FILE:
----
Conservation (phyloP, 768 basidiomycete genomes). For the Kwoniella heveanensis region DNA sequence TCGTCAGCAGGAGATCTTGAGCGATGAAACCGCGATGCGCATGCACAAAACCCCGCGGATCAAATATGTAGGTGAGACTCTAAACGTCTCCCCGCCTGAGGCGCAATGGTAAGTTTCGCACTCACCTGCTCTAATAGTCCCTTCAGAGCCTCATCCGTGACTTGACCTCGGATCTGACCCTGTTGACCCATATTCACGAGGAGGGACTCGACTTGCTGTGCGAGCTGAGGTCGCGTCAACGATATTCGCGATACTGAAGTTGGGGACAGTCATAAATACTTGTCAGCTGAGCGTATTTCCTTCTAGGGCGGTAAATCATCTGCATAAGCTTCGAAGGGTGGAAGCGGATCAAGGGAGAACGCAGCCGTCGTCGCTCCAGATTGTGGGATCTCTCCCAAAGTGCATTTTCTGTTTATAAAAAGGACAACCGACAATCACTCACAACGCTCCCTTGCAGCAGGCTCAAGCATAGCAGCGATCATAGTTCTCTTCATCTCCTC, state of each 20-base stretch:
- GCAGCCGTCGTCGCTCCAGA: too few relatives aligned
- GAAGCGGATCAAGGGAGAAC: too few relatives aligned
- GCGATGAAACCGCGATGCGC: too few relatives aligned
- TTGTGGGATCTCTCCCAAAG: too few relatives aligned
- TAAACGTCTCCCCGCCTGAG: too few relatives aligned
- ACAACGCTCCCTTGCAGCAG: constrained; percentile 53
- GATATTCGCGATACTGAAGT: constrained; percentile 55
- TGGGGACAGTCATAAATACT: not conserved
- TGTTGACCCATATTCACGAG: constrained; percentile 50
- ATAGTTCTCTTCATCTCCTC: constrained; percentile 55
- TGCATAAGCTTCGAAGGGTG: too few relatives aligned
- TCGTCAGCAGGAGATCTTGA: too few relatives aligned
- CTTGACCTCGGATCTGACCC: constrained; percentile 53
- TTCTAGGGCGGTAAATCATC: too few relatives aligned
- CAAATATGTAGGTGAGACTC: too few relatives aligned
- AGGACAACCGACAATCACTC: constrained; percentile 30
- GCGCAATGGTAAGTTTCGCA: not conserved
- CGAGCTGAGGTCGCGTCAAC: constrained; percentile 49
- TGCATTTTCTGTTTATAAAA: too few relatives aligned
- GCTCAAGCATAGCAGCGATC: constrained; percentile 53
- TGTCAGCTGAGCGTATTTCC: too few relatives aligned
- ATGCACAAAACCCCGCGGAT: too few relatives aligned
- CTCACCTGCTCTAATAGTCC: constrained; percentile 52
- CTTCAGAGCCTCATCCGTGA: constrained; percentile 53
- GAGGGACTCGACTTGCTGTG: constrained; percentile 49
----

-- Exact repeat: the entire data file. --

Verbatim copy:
Conservation (phyloP, 768 basidiomycete genomes). For the Kwoniella heveanensis region DNA sequence TCGTCAGCAGGAGATCTTGAGCGATGAAACCGCGATGCGCATGCACAAAACCCCGCGGATCAAATATGTAGGTGAGACTCTAAACGTCTCCCCGCCTGAGGCGCAATGGTAAGTTTCGCACTCACCTGCTCTAATAGTCCCTTCAGAGCCTCATCCGTGACTTGACCTCGGATCTGACCCTGTTGACCCATATTCACGAGGAGGGACTCGACTTGCTGTGCGAGCTGAGGTCGCGTCAACGATATTCGCGATACTGAAGTTGGGGACAGTCATAAATACTTGTCAGCTGAGCGTATTTCCTTCTAGGGCGGTAAATCATCTGCATAAGCTTCGAAGGGTGGAAGCGGATCAAGGGAGAACGCAGCCGTCGTCGCTCCAGATTGTGGGATCTCTCCCAAAGTGCATTTTCTGTTTATAAAAAGGACAACCGACAATCACTCACAACGCTCCCTTGCAGCAGGCTCAAGCATAGCAGCGATCATAGTTCTCTTCATCTCCTC, state of each 20-base stretch:
- GCAGCCGTCGTCGCTCCAGA: too few relatives aligned
- GAAGCGGATCAAGGGAGAAC: too few relatives aligned
- GCGATGAAACCGCGATGCGC: too few relatives aligned
- TTGTGGGATCTCTCCCAAAG: too few relatives aligned
- TAAACGTCTCCCCGCCTGAG: too few relatives aligned
- ACAACGCTCCCTTGCAGCAG: constrained; percentile 53
- GATATTCGCGATACTGAAGT: constrained; percentile 55
- TGGGGACAGTCATAAATACT: not conserved
- TGTTGACCCATATTCACGAG: constrained; percentile 50
- ATAGTTCTCTTCATCTCCTC: constrained; percentile 55
- TGCATAAGCTTCGAAGGGTG: too few relatives aligned
- TCGTCAGCAGGAGATCTTGA: too few relatives aligned
- CTTGACCTCGGATCTGACCC: constrained; percentile 53
- TTCTAGGGCGGTAAATCATC: too few relatives aligned
- CAAATATGTAGGTGAGACTC: too few relatives aligned
- AGGACAACCGACAATCACTC: constrained; percentile 30
- GCGCAATGGTAAGTTTCGCA: not conserved
- CGAGCTGAGGTCGCGTCAAC: constrained; percentile 49
- TGCATTTTCTGTTTATAAAA: too few relatives aligned
- GCTCAAGCATAGCAGCGATC: constrained; percentile 53
- TGTCAGCTGAGCGTATTTCC: too few relatives aligned
- ATGCACAAAACCCCGCGGAT: too few relatives aligned
- CTCACCTGCTCTAATAGTCC: constrained; percentile 52
- CTTCAGAGCCTCATCCGTGA: constrained; percentile 53
- GAGGGACTCGACTTGCTGTG: constrained; percentile 49